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Wednesday, May 4, 2016

Columbia Flooring changes hands, adds workers

Tuesday, October 2, 2007

Columbia Flooring Plant in Melbourne
At a time when plant closings and layoffs are an everyday occurance, a local manufacturing plant is expanding its workforce, proving that good management and a quality product leads to success.

Columbia Flooring in Melbourne has a new cooperate owner, a new plant manager and a new third shift which has created 75 additional jobs for the area.

In August, Mohawk Industries purchased from Columbia Forest Products the Melbourne plant as well as three other solid wood and engineering plants located in Holden, W.Va., Danville, Virg., and Malaysia.

"We're excited to have the recognition of Mohawk Industries here in this plant," said Plant Manager Tommy Adkins. "Mohawk is a very, very large floor covering company, and we've become a member of a huge family."

Adkins took over as plant manager in May following the retirement of long-time plant manager Steve Gates.

"I started working here in 1986 when the factory was Color Tile," Adkins said. "I started with a weed swing -- a manual weedeater -- chopping the grass all the way around the plant. Since then, I've worked in almost every area of this plant, from the lumberyard, to the mill, to the finish line. I like to know what's going on in the next step, and it's promoted me along through the years."

Adkins says the flooring industry is strong and through careful cost analysis and quality control the Melbourne plant has remained competitive and profitable.

"We've seen the ups and downs here, just like everybody else, but there's always been a demand for flooring whether it's for a remodel or new construction," Adkins said. That need is one of the reasons Columbia Flooring is expanding its workforce today.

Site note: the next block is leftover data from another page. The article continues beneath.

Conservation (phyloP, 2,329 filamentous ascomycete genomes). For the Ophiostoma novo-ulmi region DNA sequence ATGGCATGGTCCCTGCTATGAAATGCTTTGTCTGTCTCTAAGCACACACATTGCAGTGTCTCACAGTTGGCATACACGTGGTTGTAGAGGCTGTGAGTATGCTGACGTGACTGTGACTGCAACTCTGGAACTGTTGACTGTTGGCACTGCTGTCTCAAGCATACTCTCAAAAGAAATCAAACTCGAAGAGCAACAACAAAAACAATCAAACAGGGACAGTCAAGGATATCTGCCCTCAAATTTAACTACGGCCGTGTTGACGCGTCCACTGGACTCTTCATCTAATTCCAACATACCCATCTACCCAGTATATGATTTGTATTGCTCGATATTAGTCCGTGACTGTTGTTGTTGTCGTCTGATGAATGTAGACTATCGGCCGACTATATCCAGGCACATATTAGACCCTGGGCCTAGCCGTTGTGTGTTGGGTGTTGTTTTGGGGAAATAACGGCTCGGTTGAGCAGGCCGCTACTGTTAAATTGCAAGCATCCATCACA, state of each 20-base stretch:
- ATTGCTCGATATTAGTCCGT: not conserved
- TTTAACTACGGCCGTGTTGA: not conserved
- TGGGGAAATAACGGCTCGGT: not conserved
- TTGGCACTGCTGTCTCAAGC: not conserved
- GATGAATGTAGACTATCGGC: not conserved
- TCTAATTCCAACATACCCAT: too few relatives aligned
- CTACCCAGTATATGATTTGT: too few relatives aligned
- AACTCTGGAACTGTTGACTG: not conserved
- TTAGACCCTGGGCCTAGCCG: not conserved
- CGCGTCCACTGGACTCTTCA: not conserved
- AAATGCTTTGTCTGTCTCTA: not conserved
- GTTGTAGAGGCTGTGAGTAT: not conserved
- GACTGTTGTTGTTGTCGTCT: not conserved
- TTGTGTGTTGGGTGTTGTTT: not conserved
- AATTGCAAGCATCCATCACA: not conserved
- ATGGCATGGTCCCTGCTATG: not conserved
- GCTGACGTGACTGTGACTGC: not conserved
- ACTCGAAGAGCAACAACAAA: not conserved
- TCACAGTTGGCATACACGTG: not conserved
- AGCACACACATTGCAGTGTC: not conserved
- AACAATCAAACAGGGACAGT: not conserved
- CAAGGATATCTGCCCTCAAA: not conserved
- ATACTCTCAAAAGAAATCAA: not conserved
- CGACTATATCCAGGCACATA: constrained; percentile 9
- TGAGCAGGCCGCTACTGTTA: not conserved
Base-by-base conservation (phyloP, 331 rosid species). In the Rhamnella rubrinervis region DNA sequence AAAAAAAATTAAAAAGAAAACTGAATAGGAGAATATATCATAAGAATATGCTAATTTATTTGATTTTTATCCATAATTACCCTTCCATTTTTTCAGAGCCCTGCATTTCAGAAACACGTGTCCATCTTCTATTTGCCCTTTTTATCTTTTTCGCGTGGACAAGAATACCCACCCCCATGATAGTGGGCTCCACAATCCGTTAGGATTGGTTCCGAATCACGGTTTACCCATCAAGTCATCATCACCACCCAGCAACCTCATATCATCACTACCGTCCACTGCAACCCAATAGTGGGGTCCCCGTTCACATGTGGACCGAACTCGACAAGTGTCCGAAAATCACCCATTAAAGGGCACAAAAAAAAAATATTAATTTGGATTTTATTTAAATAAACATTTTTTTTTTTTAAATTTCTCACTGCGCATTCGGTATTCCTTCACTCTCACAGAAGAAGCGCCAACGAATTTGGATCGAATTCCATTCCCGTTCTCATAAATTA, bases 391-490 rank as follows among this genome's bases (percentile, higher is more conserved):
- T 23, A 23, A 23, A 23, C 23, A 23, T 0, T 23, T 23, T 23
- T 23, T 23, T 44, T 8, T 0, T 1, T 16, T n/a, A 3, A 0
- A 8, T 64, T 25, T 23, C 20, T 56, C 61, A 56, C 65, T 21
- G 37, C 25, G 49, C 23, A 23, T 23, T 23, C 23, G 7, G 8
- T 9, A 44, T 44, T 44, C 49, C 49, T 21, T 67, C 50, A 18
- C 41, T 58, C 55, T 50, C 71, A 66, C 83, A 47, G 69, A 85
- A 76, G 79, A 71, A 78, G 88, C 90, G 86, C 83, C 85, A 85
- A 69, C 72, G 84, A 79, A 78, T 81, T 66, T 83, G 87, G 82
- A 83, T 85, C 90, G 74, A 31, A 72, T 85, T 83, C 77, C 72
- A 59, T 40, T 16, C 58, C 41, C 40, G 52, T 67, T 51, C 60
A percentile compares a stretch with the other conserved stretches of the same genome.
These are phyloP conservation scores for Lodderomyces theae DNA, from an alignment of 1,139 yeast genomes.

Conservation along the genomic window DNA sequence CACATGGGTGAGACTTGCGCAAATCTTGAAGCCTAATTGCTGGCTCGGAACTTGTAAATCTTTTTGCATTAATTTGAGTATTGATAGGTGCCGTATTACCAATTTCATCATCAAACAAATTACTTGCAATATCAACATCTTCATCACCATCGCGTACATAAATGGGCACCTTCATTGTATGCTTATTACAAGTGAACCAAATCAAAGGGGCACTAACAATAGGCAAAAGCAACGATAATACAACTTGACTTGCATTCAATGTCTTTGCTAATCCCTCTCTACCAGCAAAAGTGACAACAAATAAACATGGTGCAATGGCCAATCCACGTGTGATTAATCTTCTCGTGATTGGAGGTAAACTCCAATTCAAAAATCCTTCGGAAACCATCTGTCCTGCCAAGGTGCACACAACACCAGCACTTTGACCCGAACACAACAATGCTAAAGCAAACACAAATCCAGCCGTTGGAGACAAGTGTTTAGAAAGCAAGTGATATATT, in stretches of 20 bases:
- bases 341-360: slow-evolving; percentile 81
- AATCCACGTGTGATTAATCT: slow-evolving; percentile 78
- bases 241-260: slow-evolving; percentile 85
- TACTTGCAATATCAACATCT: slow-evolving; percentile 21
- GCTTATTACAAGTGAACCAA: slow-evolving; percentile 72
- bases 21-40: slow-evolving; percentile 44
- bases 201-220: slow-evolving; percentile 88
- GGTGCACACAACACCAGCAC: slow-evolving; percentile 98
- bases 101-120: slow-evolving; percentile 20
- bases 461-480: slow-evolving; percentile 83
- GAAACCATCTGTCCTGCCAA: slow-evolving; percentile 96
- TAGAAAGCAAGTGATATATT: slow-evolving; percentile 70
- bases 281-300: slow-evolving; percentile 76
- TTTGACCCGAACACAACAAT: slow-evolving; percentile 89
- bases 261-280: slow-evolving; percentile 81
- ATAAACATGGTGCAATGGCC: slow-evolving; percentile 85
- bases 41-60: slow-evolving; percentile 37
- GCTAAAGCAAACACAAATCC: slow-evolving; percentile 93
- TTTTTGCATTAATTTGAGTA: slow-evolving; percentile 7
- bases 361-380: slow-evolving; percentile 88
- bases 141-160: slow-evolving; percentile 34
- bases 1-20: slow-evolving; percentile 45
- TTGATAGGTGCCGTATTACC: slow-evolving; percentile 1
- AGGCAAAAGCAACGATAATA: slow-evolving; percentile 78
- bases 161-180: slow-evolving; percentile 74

The manufacturing plant at Melbourne began production in 1978 as Color Tile producing parquet flooring. It went through an ownership change when it was purchased by North American Products, who operated it until Mannington Wood Floors purchased the plant. Mannington operated it until 1994-95 when the plant closed.

"We were primarily a parquet flooring plant during that time," Adkins said. "The parquet flooring industry was dying and today is almost dead. Mannington brought in a engineered operation to run along with the parquet flooring. We had this small market (plywood) to try and Band-Aide the parquet market, and it just wasn't a big enough Band-Aide."

The plant remained closed until July of 1996 when Century Flooring reopened the plant. The plant was owned by multiple business partners including North Pacific, whose main office was in Portland, Ore., and Arkansas businessman James Bibler.

"They started the plant back up and we began making 3/4-inch solid wood flooring," Adkins said. "Over time, one of the owners wanted to retire and sold their share of the business to Columbia Forest Products. In 2003 Columbia became the sole owner of the plant until this August when Mohawk Industries purchased it."

Adkins said the acquisition is a positive move for the plant.

"Mohawk Industries is huge. They do carpet, ceramics, tile, laminant flooring and more. They had been purchasing products from Columbia and finally decided to get into the manufacturing side," Adkins said.

New shift, new jobs

On Oct. 1, Columbia Flooring began a third shift in their mill.

"For our (wood flooring) finishing line to operate on two shifts we've always run our mill as a two shift operation, but that doesn't support enough for the finishing line. For the past several years we have purchased unfinished flooring from other facilities and finished them here," Adkins said. "Today, with high fuel prices and everything else, it's not cost effective to do that. We can machine all of our own unfinished flooring here to support the finish line cheaper than we can buy it outside the plant. So, that's what's driven us to start this new shift."

Although the finish line area of the plant has operated with a third shift in the past, this is the first time the mill area has seen the extra shift.